Letters: Obscure Words; Fallen Soldiers

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NPR's Melissa Block reads from listener e-mails about adopting obscure words, and a piece about a memorial service for American soldiers in Afghanistan.


This is ALL THINGS CONSIDERED from NPR News. I'm Melissa Block, and we're going to read now from your letters.

Unidentified Voices: Me, me. Over here. Yes, yes, me. Hello.

BLOCK: We heard some obscure words on our program yesterday all crying out for good homes. We found them at savethewords.org, that's a website dedicated to preserving old, endangered words such as frutescent and plebicolar. Well, Bruce Hamilton of Portland, Oregon heard their pleas, and he heeded the call.

He writes: Your story inspired me to adopt a word that will get quite a bit of use in our household: pugnastic. As the proud owner of a pug, aptly named Otis, we will now be able to refer to Otis' pugnastic skills that he uses daily to soften his bed.

And Mr. Hamilton concludes: Keep up the great work, ATC. P.S., Otis likes your program, too, since it is what plays near his bed.

On a more serious note, many of you wrote in to thank us for another story on yesterday's program. NPR's Tom Bowman told us about two U.S. soldiers killed recently in a suicide attack in Afghanistan and about how their unit has dealt with the loss.

As part of that story, Tom shared with us the sounds from the young men's memorial service, including this eulogy from Private First Class Jason Cavanaugh, remembering his good friend, Andrew Meari.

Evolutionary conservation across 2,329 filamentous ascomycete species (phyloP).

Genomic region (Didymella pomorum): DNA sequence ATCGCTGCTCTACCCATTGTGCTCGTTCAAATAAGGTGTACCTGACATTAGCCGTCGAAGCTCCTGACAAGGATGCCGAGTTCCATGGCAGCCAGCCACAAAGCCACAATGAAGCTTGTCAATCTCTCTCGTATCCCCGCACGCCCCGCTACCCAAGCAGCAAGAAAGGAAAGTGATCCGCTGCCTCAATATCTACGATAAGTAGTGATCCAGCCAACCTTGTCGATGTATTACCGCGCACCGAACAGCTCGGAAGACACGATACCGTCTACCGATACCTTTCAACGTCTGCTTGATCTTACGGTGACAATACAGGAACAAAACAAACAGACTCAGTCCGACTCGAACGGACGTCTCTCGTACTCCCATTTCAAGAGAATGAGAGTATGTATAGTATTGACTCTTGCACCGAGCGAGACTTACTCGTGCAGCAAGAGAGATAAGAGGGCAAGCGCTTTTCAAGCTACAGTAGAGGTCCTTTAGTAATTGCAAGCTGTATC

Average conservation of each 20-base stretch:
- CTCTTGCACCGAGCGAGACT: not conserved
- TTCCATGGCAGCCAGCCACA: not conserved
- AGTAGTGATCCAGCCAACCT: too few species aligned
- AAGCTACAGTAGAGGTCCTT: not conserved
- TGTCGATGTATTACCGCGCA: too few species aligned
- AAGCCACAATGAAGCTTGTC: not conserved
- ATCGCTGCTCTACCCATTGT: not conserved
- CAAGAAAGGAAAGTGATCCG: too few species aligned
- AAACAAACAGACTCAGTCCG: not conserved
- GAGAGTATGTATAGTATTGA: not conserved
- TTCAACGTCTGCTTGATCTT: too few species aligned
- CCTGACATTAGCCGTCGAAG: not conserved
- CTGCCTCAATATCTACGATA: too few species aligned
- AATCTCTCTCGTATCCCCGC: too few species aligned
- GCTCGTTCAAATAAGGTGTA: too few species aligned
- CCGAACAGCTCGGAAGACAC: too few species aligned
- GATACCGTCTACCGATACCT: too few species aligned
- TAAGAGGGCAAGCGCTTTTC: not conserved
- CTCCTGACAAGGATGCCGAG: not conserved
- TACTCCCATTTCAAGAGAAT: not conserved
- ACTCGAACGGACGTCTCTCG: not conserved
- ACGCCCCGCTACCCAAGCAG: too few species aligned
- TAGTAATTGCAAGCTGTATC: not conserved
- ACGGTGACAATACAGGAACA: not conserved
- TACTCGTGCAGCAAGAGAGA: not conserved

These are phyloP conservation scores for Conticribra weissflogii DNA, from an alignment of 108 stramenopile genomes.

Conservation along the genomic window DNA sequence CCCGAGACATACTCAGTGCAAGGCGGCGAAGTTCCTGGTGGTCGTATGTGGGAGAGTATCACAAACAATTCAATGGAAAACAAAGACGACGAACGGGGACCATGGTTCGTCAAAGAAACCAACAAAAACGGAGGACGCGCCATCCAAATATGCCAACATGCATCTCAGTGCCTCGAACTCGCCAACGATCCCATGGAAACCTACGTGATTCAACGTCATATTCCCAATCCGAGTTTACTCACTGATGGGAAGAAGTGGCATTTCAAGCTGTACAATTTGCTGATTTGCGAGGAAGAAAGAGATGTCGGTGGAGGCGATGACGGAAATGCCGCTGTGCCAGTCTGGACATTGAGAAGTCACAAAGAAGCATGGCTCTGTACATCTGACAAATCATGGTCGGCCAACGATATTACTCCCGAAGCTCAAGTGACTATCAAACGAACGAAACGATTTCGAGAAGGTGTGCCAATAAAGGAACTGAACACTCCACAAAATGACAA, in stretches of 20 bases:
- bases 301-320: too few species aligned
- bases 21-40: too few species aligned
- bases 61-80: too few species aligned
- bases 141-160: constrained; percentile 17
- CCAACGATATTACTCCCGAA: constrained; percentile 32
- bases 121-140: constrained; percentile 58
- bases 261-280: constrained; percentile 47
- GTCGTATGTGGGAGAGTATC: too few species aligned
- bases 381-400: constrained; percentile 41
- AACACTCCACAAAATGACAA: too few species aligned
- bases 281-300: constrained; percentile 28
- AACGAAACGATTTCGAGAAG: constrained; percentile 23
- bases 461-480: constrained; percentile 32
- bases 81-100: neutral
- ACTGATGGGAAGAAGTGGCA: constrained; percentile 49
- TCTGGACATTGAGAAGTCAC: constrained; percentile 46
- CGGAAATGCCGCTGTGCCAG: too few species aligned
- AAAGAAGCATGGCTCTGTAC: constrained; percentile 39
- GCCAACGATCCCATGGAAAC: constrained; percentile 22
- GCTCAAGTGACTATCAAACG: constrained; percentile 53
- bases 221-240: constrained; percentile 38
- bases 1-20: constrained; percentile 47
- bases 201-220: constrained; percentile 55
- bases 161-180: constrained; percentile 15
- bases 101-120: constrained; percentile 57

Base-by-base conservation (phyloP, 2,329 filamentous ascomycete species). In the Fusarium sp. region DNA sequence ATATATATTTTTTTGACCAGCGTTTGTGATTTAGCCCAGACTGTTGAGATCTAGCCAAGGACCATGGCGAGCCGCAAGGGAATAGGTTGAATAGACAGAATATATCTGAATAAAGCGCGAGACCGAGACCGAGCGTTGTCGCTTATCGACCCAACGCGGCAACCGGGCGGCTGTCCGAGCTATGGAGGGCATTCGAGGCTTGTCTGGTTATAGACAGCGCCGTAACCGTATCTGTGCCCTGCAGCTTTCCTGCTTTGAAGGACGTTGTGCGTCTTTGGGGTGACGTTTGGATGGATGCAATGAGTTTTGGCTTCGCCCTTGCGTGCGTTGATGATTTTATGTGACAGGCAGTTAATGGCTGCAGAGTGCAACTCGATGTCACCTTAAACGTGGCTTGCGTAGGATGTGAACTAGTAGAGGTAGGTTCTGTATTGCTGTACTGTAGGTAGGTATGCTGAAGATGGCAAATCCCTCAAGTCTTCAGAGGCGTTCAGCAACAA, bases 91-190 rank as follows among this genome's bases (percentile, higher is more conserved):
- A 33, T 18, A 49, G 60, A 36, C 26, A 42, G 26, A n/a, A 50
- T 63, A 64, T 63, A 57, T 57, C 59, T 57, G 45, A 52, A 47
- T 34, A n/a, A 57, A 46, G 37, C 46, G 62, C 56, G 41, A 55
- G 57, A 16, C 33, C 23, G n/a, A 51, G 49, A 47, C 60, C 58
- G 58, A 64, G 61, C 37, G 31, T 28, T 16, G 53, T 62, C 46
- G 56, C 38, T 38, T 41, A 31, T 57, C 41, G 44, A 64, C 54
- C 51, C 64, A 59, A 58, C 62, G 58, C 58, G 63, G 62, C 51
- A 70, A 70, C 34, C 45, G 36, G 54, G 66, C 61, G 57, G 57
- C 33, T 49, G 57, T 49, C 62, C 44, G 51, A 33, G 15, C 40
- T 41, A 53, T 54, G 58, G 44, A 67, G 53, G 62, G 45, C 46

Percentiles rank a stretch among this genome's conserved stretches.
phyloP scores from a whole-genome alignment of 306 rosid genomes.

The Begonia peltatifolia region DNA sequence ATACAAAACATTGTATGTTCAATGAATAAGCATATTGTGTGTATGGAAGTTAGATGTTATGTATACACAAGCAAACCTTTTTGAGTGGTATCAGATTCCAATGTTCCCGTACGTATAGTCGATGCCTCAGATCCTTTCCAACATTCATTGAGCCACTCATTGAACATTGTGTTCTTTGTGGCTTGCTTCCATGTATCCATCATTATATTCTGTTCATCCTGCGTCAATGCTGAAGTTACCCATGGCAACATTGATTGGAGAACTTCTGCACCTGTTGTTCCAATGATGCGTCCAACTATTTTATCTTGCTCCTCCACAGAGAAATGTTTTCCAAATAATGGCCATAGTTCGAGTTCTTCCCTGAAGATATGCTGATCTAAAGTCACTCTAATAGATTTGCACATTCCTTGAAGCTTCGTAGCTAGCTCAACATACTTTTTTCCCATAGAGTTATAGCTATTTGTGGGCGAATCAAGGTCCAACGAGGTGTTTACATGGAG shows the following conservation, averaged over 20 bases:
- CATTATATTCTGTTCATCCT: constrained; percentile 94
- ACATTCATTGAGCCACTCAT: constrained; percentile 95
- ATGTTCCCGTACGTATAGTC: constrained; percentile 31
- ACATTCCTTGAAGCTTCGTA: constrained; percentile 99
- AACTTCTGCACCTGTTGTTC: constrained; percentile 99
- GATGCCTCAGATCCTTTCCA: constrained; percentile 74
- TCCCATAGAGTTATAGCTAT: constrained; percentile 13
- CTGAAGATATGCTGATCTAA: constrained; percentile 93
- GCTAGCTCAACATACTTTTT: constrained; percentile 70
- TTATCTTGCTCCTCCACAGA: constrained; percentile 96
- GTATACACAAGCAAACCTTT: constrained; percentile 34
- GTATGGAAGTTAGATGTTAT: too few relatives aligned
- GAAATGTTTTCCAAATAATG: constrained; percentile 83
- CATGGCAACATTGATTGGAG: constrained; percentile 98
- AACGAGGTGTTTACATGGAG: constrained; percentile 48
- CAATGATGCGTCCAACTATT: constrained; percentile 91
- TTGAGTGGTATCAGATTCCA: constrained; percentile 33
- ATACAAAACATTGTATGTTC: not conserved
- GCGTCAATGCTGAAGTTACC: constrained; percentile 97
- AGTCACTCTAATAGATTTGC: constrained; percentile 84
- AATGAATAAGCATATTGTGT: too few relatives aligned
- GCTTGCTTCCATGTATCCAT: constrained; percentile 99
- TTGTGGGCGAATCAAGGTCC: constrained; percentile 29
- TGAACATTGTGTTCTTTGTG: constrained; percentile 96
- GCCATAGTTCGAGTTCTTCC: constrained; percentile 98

Private First Class JASON CAVANAUGH (United States Army): Drew, you were my best friend. You treated me like a brother in arms and a brother in blood. You will be missed dearly and never forgotten. I love you, man. You are my hero.

BLOCK: Noelle Carlson(ph) of Minneapolis writes: As a stay-at-home mom in Minnesota, I often find my focus while listening to ALL THINGS CONSIDERED to be getting dinner on the table on time. Your poignant piece on these two servicemen served as a powerful reminder of the reality some Americans are facing on my behalf.

With a brother headed to Afghanistan this coming spring, I thank you for highlighting the true cost of a battle fought overseas.

And Andrew Nemathy(ph) of Adamant, Vermont writes: There I was with tears in my eyes trying to see the road as I drove along listening to the story of the two soldiers who died in Afghanistan.

The audio of the service in their memory was one of the most wrenching pieces I have heard. As a vet myself, I wish more Americans understood what immense sacrifice our soldiers and their families are making in a war we seem to have forgotten. This story brought it home.

Thanks to everyone who wrote in, and please do keep those letters coming. You can send them to us at npr.org. Just click on "contact us" at the bottom of the page.

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